Bringing kiwis home

I don’t know about you, but I’ve found a lot of plants here in New Zealand that I really like. I like seeing them grow in their home range, but I think it would be a shame if I never saw them again. They are too unusual to forget!

I’ve decided to try to grow some of the plants that I’ve seen here. Bringing back entire plants is unfortunately out of the question, so I’ll have to settle with seeds. Some NZ plants take a while to germinate, but that’s part of the fun. Some of them are commonly found in nurseries (Cordyline australis, I’m looking at you!) so I will probably end up picking a plant or two up as collateral damage by the end of next year.

In no particular order, here are some of the plants I will definitely by trying to germinate from seed.


Doryanthes palmeri, the giant Australian spear lily. I like this one so much, I gave it it’s very own post a while back.


Phormium tenax (NZ flax), arguably New Zealand’s most ubiquitous plant.
Just look at all those seeds. Surely there are a dozen or two that would sprout for me, right?


A lonely Rhopalostylis sapida (Nikau palm) stands out nicely against a dense planting of bamboo.
Nikaus are slow growing, so I don’t expect to have to replace my seed started palms for many years.


Metrosideros excelsa is affectionately known as the NZ Christmas tree, as it blooms right around that time of year. Easily developing aerial roots in the right conditions, I hope I can train my seedlings to grow in large pots. Full size trees may be a little big.


Pachystegia insignis (Marlborough rock daisy) is a woody evergreen shrub with daisy-like flowers and rhododendron-like leaves.
It is used in commercial landscaping frequently on the South Island, I assume because of it’s low water needs and perpetual good looks.


Astelia chathamica ‘Silver Spear’ is another common landscape plant here.
Astelias can actually thrive as epiphytes, given the right conditions. A greenhouse, perhaps?


Clianthus puniceus is also known as Kakabeak. Apparently the flowers resemble the beak of the Kaka, one of New Zealand’s native parrots. Short lived and easy to germinate, I look forward to growing this floriferous and unusual member of the pea family.

I have no photo of my own of Hebe speciosa, which is interesting given how common it is here. It’s a nice plant, and it should grow well in my garden!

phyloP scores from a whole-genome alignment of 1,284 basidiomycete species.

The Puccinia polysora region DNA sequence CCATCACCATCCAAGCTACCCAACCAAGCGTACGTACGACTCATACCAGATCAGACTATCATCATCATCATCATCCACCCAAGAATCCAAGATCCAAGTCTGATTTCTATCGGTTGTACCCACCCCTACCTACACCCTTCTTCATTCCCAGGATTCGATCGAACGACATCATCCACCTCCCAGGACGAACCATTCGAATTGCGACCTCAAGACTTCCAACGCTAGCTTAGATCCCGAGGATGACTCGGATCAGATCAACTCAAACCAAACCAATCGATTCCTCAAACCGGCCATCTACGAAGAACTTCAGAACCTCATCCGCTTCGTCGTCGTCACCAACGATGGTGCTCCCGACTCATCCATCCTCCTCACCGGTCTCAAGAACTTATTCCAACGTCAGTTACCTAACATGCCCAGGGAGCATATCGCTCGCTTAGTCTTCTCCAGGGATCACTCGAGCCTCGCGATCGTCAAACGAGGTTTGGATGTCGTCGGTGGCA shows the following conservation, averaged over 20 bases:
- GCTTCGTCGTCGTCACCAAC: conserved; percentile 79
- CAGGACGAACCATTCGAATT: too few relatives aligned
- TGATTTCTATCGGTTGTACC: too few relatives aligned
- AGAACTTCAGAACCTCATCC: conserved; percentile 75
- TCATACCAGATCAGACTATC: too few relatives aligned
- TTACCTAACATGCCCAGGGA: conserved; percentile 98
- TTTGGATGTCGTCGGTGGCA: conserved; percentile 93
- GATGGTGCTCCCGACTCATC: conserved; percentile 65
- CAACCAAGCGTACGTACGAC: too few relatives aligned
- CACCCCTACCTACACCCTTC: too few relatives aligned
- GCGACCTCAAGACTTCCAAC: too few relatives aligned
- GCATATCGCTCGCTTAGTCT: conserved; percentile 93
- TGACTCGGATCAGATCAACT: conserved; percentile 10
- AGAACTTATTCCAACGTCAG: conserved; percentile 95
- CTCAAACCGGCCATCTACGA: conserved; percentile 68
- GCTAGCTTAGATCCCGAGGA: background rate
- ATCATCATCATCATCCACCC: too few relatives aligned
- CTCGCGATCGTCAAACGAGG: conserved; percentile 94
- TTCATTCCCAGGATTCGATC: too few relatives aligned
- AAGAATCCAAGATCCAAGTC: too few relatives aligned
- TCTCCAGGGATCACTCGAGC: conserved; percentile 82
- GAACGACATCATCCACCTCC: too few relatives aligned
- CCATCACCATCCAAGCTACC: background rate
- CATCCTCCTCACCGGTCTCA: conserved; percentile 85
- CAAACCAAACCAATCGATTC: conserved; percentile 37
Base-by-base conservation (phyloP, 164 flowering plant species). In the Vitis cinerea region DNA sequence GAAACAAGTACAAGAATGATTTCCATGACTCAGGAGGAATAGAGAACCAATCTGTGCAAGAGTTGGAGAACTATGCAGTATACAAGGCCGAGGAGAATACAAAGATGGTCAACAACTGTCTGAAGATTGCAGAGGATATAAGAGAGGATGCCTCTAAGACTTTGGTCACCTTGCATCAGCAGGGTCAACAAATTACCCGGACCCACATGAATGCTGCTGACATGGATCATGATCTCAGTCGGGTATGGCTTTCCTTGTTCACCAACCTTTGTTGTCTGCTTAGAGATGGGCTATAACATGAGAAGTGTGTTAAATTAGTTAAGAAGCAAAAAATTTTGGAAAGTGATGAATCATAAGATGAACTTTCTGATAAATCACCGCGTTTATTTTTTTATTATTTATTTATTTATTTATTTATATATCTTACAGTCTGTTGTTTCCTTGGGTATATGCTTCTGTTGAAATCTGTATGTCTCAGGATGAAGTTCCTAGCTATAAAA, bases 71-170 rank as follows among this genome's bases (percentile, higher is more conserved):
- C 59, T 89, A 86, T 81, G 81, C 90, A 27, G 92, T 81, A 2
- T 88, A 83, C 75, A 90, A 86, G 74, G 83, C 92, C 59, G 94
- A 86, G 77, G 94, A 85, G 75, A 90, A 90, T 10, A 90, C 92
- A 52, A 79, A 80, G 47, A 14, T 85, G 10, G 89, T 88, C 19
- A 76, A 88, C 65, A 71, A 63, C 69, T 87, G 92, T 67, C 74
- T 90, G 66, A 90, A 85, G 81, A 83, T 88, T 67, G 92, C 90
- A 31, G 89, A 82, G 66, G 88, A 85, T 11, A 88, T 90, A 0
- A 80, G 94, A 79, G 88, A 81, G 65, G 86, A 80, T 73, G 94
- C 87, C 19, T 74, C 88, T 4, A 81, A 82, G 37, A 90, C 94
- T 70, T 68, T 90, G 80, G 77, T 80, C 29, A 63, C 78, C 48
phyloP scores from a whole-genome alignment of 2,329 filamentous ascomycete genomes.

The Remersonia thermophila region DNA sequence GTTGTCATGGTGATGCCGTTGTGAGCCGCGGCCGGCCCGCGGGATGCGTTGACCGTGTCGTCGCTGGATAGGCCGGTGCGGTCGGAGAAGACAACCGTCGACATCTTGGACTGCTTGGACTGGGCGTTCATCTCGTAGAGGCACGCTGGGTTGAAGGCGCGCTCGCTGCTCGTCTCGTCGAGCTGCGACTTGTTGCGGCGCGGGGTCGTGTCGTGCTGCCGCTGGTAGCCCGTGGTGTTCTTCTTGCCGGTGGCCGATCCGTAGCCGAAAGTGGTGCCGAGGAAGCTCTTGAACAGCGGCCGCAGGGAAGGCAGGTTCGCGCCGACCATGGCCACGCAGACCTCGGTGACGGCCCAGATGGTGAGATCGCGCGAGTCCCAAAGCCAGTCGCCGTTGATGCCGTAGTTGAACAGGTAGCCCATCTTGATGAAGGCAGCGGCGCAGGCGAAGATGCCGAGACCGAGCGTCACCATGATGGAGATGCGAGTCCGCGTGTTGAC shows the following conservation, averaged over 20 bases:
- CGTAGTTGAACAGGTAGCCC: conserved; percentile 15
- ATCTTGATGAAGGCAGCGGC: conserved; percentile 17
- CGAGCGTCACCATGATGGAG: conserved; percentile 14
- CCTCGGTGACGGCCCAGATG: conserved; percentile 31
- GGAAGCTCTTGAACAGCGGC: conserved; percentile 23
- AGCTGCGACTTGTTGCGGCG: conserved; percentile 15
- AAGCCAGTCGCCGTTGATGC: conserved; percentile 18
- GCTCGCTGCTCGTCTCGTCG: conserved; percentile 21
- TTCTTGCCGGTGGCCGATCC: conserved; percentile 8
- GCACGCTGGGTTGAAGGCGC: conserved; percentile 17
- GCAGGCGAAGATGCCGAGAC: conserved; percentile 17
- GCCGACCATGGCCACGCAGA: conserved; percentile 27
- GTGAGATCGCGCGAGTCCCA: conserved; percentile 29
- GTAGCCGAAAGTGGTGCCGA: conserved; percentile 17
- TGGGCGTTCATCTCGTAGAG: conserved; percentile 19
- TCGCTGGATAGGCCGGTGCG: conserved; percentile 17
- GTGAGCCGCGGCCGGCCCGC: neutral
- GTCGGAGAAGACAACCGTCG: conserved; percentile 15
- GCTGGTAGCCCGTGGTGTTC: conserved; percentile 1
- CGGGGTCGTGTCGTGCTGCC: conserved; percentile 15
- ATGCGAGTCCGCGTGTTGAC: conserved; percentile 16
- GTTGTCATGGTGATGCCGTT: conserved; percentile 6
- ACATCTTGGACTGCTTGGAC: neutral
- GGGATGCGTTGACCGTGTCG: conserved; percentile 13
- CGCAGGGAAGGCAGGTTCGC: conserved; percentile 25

Banksia integrifolia is not native to New Zealand, but Australia. However it is a common plant here, and has extremely cool flowers and seed pods.
Banksia integrifolia
I think I am going to end up with a lot of big pots overflowing with large plants. I’ll call it my giant bonsai collection.


Like the hebe I mentioned earlier, Leptospermum scoparium (Manuka tea tree) is a plant that covers NZ so well that I have neglected to take any good photos of it. The fine foliage and evergreen nature of it make a nice contrast to the big leaves that define my garden.


Cyathea dealbata (Silver tree fern) is a charming, albeit huge, denizen of New Zealand’s wetter regions. It is very slow growing, and will probably always look like a regular fern in my garden.
The underside of each leaflet is covered with a bright, reflective silver sheen that is bright enough to see with moonlight. Seeing these fronds while walking down a trail at night is incredible!


kotukutuku tree fuchsia
Fuchsia excorticata (Tree fuchsia) is the world’s largest fuchsia. Eventually it reaches it’s twisted branches to 30 feet in the air, but I think I’ll be lucky to get 10 feet.

Most of these plants have ultimate sizes that will be much too big for my garden. Fortunately, I think it will take a long time for that to happen. In the meantime (if some of the seeds germinate) I’ll have quite a few new kinds of plants to enjoy. I’m going to have my hands full with all theses seeds when planting time arrives!

4 thoughts on “Bringing kiwis home

  1. Oh, there are so many Kiwis I’d love to see in cultivation… To my twisted mind, none is so prominent as the vining (as opposed to scrubby) form of Fuchsia perscandens… And then, of course, some of the Lobelia


      1. F. perscandens flowers from August to March, according to the monograph of the NZ species. It’s apparently widespread everywhere south of Auckland – to the north, F. procumbens takes over, but restricted to the beaches. That’s a plant well-established in PNW gardens that would be great to see in the wild!


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